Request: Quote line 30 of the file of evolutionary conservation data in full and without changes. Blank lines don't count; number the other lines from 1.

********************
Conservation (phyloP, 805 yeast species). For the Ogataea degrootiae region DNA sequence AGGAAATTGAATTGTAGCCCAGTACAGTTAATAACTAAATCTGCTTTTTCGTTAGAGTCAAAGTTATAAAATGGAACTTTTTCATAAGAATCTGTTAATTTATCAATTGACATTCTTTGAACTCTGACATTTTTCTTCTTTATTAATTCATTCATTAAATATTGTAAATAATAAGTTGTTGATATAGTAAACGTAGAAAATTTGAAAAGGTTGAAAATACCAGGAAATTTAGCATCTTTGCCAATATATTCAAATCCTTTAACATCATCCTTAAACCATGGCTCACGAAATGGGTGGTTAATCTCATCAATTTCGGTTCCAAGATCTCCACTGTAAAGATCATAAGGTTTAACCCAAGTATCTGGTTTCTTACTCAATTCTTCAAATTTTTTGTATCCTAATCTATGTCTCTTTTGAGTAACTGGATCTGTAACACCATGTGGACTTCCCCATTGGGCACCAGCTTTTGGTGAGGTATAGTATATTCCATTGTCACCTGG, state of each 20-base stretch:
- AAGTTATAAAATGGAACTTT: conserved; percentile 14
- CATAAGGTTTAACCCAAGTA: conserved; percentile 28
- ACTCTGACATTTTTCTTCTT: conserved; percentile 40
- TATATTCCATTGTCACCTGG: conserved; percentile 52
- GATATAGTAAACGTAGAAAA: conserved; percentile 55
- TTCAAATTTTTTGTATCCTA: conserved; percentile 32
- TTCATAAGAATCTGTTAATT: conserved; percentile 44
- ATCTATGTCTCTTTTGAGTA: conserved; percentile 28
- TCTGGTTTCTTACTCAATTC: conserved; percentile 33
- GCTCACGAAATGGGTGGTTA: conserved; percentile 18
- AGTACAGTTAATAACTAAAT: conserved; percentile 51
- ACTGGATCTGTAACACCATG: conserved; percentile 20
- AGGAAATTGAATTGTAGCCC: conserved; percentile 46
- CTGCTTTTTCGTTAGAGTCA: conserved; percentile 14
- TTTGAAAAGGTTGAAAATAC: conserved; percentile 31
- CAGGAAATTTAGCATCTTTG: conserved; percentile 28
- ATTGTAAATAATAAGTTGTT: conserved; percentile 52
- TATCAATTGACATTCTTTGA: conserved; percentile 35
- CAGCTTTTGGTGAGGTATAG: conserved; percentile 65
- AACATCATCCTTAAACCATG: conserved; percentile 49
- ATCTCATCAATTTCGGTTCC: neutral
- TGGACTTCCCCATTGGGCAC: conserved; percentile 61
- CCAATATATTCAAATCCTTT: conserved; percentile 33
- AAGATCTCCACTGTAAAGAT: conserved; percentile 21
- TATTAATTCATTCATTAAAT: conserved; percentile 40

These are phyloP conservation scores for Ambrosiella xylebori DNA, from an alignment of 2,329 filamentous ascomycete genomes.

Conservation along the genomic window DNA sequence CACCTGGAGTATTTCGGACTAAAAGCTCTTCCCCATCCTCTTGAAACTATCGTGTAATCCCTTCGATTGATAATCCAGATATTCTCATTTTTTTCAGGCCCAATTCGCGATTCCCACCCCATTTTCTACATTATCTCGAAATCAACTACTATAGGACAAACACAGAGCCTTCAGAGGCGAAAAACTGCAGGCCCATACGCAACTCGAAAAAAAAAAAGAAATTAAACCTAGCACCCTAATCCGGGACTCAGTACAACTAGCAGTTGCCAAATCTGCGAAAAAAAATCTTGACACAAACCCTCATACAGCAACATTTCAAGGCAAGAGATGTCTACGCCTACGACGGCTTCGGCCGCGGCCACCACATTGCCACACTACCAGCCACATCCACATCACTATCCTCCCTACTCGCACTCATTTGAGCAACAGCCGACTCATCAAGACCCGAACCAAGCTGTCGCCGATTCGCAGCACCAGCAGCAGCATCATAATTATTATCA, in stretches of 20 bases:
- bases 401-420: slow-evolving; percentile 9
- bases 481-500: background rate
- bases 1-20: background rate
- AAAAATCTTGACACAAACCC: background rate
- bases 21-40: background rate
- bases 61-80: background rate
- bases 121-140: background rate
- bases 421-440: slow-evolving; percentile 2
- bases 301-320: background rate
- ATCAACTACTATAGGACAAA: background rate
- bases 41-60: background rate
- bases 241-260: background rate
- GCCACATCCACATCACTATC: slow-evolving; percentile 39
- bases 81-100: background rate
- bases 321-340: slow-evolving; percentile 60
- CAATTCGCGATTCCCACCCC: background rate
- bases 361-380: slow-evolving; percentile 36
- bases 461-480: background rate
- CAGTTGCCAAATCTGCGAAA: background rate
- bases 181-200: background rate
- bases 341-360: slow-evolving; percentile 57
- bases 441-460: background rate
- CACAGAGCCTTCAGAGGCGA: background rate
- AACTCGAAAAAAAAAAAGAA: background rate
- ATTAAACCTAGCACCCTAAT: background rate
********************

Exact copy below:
- bases 481-500: background rate